The 6'2" ex-Air Force National Guardsman hopped on his bicycle and 13,000 miles and 23 months later, he arrived in Rochester, NH. The American Legion Post 7, in Rochester, having been notified of his around-the-world plans, donated $250 to help with his journey, in what Gold describes as his first donation from an organization. And he camped out on their grounds as well.

Gold carries everything he owns on two wheels, sleeps in a tent or wherever someone will offer a bed. He exchanges services for goods or money, traveling from one "community bike shop" to another. Community bike shops allow him to work on other people's bikes in exchange for repairs on his own. He practices scaring off animals at night, usually skunks.

Gold has epilepsy and has had grand mal seizures, but hasn't had an episode since 2002. His life since leaving Las Vegas could easily be made into a Hollywood movie and he has years left on his journey.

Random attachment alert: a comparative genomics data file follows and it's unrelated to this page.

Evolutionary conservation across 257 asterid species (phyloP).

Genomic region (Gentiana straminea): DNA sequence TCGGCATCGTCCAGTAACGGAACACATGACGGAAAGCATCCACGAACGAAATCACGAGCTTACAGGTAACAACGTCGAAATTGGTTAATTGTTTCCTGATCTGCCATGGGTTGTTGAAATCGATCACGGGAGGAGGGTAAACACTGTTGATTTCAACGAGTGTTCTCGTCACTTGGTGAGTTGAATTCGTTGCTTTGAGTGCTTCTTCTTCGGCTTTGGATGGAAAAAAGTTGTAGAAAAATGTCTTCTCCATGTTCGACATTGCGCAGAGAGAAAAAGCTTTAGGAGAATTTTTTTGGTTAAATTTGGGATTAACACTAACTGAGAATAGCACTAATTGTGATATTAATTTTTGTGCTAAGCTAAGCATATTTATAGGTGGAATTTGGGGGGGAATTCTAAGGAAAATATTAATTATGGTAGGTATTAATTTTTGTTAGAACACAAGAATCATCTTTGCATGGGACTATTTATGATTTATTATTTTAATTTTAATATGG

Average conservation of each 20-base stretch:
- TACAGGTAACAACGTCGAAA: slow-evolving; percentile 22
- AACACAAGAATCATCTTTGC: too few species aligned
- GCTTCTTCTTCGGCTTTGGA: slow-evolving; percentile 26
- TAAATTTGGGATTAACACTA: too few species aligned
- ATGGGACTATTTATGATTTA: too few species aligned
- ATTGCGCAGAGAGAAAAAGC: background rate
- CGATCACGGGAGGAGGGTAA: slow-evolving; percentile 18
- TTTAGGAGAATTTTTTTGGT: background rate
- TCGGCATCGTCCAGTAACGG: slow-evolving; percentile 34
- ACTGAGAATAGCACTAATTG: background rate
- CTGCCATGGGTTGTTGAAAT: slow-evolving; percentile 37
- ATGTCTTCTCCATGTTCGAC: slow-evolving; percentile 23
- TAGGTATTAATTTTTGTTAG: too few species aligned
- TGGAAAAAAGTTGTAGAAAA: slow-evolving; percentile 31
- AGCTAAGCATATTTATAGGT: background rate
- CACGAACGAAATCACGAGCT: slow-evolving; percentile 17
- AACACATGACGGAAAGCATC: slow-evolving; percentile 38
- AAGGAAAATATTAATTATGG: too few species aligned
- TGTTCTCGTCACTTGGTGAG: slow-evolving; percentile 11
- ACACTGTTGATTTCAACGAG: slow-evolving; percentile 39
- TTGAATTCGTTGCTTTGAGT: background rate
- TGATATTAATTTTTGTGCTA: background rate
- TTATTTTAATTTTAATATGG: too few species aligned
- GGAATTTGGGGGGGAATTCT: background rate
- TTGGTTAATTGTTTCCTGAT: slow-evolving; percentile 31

"I had a plan. I was going to go from Vegas to Salt Lake City into Canada into St. John, New Brunswick and get a ride across the ocean from there," he said. "When I got to Salt Lake City, the Mormons and the Christians tried to convert me. The Mormons will provide you with free housing, but there were a fair number of drug addicts and problem children looking at my bicycle as easy pickings."

Gold couldn't take any chances. He changed direction toward Albuquerque, N.M., to look for work on farms, but the farms there already had plenty of help. And it was there that someone stole his bike — with everything on it.